The starting point in these calculations should be the output; what level of performance do we want to provide to our customers?

Once we know this, we can then start to analyse the input and determine how it varies. As described earlier, this is heavily dependent on other factors such as marketing activity, sales, service issues, etc. But once these are known, they can then be used to calculate resource requirements in terms of people requirements at different times.

However, it is not just people. People need systems, process and somewhere to work. I have worked with clients who have calculated the number of people they can have working at any one time based upon the number of licences they have or the number of desks!

At all times, the priority should be on managing customer demand and not trying to do the best that we can with limited space, time or systems.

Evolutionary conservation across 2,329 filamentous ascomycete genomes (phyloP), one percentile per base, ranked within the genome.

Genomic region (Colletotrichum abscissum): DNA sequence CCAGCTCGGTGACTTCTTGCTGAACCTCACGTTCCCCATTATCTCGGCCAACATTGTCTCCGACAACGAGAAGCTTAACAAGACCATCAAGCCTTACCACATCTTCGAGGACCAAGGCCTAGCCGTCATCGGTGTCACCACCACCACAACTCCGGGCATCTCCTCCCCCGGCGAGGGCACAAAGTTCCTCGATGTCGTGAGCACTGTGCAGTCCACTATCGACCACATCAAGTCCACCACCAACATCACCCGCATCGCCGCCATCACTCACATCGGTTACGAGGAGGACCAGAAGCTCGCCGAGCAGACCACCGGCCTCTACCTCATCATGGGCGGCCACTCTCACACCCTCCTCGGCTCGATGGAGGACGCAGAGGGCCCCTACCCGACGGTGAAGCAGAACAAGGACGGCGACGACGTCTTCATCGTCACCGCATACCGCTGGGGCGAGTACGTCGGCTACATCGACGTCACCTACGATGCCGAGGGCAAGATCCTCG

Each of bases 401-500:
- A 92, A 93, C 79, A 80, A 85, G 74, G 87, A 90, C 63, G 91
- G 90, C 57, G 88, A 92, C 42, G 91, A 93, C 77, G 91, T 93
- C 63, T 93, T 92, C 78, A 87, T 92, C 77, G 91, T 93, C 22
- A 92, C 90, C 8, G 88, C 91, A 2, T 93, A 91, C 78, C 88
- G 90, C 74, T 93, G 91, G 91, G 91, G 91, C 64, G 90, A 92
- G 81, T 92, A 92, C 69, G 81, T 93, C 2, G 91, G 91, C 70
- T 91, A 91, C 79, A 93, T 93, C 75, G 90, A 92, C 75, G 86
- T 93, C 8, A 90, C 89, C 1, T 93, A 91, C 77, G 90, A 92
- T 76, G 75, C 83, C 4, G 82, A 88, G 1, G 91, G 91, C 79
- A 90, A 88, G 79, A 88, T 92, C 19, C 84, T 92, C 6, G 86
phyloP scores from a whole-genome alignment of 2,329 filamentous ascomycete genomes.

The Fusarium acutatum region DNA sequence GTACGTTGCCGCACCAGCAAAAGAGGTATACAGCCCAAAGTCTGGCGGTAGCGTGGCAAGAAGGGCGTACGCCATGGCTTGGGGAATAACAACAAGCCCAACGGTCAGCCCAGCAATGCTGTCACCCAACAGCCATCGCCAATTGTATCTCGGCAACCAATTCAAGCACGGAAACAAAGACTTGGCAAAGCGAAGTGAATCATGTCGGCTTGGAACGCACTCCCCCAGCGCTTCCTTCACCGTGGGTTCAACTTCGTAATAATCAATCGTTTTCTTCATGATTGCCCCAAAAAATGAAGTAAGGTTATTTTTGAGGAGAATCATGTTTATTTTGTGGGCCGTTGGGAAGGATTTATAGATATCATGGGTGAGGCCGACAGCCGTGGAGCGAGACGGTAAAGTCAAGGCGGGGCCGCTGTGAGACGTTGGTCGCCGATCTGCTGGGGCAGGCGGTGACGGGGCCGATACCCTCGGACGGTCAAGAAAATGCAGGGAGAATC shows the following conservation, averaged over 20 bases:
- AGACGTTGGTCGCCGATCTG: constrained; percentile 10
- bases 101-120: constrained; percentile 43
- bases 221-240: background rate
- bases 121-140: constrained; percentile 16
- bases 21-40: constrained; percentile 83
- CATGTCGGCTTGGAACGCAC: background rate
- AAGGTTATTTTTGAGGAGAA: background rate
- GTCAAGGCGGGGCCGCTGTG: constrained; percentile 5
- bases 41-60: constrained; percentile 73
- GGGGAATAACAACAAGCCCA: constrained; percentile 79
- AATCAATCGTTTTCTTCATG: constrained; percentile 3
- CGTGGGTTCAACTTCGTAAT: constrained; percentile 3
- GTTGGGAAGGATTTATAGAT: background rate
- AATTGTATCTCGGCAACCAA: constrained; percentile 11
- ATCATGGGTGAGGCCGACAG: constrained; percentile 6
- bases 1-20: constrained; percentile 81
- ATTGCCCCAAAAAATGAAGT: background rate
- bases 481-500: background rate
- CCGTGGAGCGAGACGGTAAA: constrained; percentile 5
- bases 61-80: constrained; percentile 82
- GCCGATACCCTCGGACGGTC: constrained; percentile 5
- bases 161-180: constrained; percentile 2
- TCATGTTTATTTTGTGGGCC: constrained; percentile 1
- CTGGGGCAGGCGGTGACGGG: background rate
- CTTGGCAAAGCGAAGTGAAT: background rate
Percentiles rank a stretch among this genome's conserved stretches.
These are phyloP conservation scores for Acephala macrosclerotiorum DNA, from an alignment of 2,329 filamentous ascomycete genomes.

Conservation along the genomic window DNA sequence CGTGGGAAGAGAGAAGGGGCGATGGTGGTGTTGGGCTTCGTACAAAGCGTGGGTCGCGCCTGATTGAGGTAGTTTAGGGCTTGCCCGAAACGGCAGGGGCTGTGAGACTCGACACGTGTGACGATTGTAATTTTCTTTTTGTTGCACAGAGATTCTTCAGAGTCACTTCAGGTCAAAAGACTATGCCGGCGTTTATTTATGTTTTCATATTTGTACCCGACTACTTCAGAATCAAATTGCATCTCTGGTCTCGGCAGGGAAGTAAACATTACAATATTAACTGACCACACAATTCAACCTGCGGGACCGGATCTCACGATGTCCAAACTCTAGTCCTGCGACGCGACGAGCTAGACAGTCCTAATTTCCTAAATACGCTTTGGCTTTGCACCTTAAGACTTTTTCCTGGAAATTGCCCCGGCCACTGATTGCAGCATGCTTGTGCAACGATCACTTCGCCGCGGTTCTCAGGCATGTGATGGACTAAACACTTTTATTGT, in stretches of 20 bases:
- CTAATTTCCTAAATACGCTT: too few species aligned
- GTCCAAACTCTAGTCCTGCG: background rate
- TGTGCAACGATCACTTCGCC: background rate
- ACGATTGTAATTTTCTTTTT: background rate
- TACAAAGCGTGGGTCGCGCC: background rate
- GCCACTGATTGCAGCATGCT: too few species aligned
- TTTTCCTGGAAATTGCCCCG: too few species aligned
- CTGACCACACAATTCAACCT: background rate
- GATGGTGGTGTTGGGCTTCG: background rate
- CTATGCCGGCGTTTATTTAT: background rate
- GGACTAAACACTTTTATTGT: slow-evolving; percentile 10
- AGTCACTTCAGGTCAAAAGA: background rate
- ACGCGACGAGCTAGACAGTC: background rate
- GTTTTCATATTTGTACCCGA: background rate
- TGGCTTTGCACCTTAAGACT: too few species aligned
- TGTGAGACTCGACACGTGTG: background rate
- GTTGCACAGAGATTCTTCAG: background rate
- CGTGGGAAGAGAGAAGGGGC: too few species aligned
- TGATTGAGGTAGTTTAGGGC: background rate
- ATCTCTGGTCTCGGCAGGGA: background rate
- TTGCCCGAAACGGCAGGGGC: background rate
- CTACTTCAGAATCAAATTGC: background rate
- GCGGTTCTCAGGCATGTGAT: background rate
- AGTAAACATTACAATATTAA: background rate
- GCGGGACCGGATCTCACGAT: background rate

So, if you are a contact centre manager who is in this situation, what do you do? How do you switch the focus from the contact centre?

There are a number of ways but most of them involve presenting the data in the correct way.

  • Use trend analysis to show how demand is changing (volumes, durations, channels)
  • Highlight emerging contact types and reasons
  • Communicate which contact durations take the longest time and why
  • Focus on continuous improvement in the end-to-end journey and involve the relevant stakeholders
  • Produce effective reports and management information
  • Use data in a positive manner, i.e., instead of reporting an abandoned rate, report on answer rates and include the number of contacts answered
  • Develop a business case for improving performance.

Finally, if you need additional help, engage with an experienced consultant who can present from an independent perspective. We are here to help.

Thanks to Martin Jukes at Mpathy Plus for this great article.

To find out more about performance and metrics in the contact centre, read these articles next:

Author: Robyn Coppell

Published On: 15th Jun 2022 - Last modified: 16th Nov 2023
Read more about - Call Centre Management, , , , , ,